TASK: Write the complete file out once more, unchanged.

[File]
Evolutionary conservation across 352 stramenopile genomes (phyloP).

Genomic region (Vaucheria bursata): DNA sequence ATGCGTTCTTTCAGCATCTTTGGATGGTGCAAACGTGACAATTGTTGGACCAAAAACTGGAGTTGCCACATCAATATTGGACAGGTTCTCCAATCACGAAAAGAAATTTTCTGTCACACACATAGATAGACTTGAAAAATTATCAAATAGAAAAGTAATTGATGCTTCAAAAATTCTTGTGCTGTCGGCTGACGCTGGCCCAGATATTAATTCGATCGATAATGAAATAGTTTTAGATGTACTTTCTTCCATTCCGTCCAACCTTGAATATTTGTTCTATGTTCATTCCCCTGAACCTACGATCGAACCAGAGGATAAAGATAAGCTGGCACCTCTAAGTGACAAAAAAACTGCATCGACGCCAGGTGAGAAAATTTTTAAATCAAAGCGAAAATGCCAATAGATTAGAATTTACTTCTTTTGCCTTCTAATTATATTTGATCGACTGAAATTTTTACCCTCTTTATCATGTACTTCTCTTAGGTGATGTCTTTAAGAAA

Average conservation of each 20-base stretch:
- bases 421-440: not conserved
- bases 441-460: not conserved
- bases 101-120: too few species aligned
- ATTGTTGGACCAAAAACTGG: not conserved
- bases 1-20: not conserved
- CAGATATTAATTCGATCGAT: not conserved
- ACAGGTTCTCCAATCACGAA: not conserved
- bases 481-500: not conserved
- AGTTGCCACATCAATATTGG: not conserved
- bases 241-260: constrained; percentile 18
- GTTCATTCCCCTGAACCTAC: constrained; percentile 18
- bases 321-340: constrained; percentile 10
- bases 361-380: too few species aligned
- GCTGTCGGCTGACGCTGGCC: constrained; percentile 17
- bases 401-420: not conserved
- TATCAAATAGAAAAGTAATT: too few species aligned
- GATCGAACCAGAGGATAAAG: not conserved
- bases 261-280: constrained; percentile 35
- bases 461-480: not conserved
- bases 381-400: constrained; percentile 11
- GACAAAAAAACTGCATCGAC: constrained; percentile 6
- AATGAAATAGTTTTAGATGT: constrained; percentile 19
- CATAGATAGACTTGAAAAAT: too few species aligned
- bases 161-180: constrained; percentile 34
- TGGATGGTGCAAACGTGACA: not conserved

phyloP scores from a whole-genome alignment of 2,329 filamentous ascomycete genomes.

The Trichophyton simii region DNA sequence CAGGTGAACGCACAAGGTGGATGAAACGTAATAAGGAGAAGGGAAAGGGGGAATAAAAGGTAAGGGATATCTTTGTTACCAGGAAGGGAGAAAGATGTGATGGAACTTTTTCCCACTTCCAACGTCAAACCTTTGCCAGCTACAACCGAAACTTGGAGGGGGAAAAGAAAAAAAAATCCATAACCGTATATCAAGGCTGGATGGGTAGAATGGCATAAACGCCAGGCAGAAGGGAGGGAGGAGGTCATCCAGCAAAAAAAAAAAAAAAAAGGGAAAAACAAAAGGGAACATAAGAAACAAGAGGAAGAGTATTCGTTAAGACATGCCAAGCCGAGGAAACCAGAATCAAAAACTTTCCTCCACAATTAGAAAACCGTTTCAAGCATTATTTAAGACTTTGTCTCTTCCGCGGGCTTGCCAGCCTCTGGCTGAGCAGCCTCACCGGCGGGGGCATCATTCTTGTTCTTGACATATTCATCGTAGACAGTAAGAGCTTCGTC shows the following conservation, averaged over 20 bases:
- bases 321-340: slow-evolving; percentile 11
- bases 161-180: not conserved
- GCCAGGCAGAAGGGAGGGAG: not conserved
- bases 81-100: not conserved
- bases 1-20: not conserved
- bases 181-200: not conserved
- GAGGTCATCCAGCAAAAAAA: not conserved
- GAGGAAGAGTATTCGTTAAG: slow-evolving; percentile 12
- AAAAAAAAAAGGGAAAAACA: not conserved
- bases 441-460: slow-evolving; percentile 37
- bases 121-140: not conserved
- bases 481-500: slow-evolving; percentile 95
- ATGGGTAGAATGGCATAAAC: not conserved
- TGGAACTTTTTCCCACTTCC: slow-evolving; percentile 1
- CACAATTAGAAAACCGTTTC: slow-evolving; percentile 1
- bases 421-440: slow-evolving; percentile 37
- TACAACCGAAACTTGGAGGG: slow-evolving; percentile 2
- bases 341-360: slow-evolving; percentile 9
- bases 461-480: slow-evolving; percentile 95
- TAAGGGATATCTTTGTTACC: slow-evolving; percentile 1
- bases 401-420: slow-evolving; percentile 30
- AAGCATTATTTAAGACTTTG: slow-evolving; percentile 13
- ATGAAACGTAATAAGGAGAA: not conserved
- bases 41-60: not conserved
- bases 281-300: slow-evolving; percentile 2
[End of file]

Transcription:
Evolutionary conservation across 352 stramenopile genomes (phyloP).

Genomic region (Vaucheria bursata): DNA sequence ATGCGTTCTTTCAGCATCTTTGGATGGTGCAAACGTGACAATTGTTGGACCAAAAACTGGAGTTGCCACATCAATATTGGACAGGTTCTCCAATCACGAAAAGAAATTTTCTGTCACACACATAGATAGACTTGAAAAATTATCAAATAGAAAAGTAATTGATGCTTCAAAAATTCTTGTGCTGTCGGCTGACGCTGGCCCAGATATTAATTCGATCGATAATGAAATAGTTTTAGATGTACTTTCTTCCATTCCGTCCAACCTTGAATATTTGTTCTATGTTCATTCCCCTGAACCTACGATCGAACCAGAGGATAAAGATAAGCTGGCACCTCTAAGTGACAAAAAAACTGCATCGACGCCAGGTGAGAAAATTTTTAAATCAAAGCGAAAATGCCAATAGATTAGAATTTACTTCTTTTGCCTTCTAATTATATTTGATCGACTGAAATTTTTACCCTCTTTATCATGTACTTCTCTTAGGTGATGTCTTTAAGAAA

Average conservation of each 20-base stretch:
- bases 421-440: not conserved
- bases 441-460: not conserved
- bases 101-120: too few species aligned
- ATTGTTGGACCAAAAACTGG: not conserved
- bases 1-20: not conserved
- CAGATATTAATTCGATCGAT: not conserved
- ACAGGTTCTCCAATCACGAA: not conserved
- bases 481-500: not conserved
- AGTTGCCACATCAATATTGG: not conserved
- bases 241-260: constrained; percentile 18
- GTTCATTCCCCTGAACCTAC: constrained; percentile 18
- bases 321-340: constrained; percentile 10
- bases 361-380: too few species aligned
- GCTGTCGGCTGACGCTGGCC: constrained; percentile 17
- bases 401-420: not conserved
- TATCAAATAGAAAAGTAATT: too few species aligned
- GATCGAACCAGAGGATAAAG: not conserved
- bases 261-280: constrained; percentile 35
- bases 461-480: not conserved
- bases 381-400: constrained; percentile 11
- GACAAAAAAACTGCATCGAC: constrained; percentile 6
- AATGAAATAGTTTTAGATGT: constrained; percentile 19
- CATAGATAGACTTGAAAAAT: too few species aligned
- bases 161-180: constrained; percentile 34
- TGGATGGTGCAAACGTGACA: not conserved

phyloP scores from a whole-genome alignment of 2,329 filamentous ascomycete genomes.

The Trichophyton simii region DNA sequence CAGGTGAACGCACAAGGTGGATGAAACGTAATAAGGAGAAGGGAAAGGGGGAATAAAAGGTAAGGGATATCTTTGTTACCAGGAAGGGAGAAAGATGTGATGGAACTTTTTCCCACTTCCAACGTCAAACCTTTGCCAGCTACAACCGAAACTTGGAGGGGGAAAAGAAAAAAAAATCCATAACCGTATATCAAGGCTGGATGGGTAGAATGGCATAAACGCCAGGCAGAAGGGAGGGAGGAGGTCATCCAGCAAAAAAAAAAAAAAAAAGGGAAAAACAAAAGGGAACATAAGAAACAAGAGGAAGAGTATTCGTTAAGACATGCCAAGCCGAGGAAACCAGAATCAAAAACTTTCCTCCACAATTAGAAAACCGTTTCAAGCATTATTTAAGACTTTGTCTCTTCCGCGGGCTTGCCAGCCTCTGGCTGAGCAGCCTCACCGGCGGGGGCATCATTCTTGTTCTTGACATATTCATCGTAGACAGTAAGAGCTTCGTC shows the following conservation, averaged over 20 bases:
- bases 321-340: slow-evolving; percentile 11
- bases 161-180: not conserved
- GCCAGGCAGAAGGGAGGGAG: not conserved
- bases 81-100: not conserved
- bases 1-20: not conserved
- bases 181-200: not conserved
- GAGGTCATCCAGCAAAAAAA: not conserved
- GAGGAAGAGTATTCGTTAAG: slow-evolving; percentile 12
- AAAAAAAAAAGGGAAAAACA: not conserved
- bases 441-460: slow-evolving; percentile 37
- bases 121-140: not conserved
- bases 481-500: slow-evolving; percentile 95
- ATGGGTAGAATGGCATAAAC: not conserved
- TGGAACTTTTTCCCACTTCC: slow-evolving; percentile 1
- CACAATTAGAAAACCGTTTC: slow-evolving; percentile 1
- bases 421-440: slow-evolving; percentile 37
- TACAACCGAAACTTGGAGGG: slow-evolving; percentile 2
- bases 341-360: slow-evolving; percentile 9
- bases 461-480: slow-evolving; percentile 95
- TAAGGGATATCTTTGTTACC: slow-evolving; percentile 1
- bases 401-420: slow-evolving; percentile 30
- AAGCATTATTTAAGACTTTG: slow-evolving; percentile 13
- ATGAAACGTAATAAGGAGAA: not conserved
- bases 41-60: not conserved
- bases 281-300: slow-evolving; percentile 2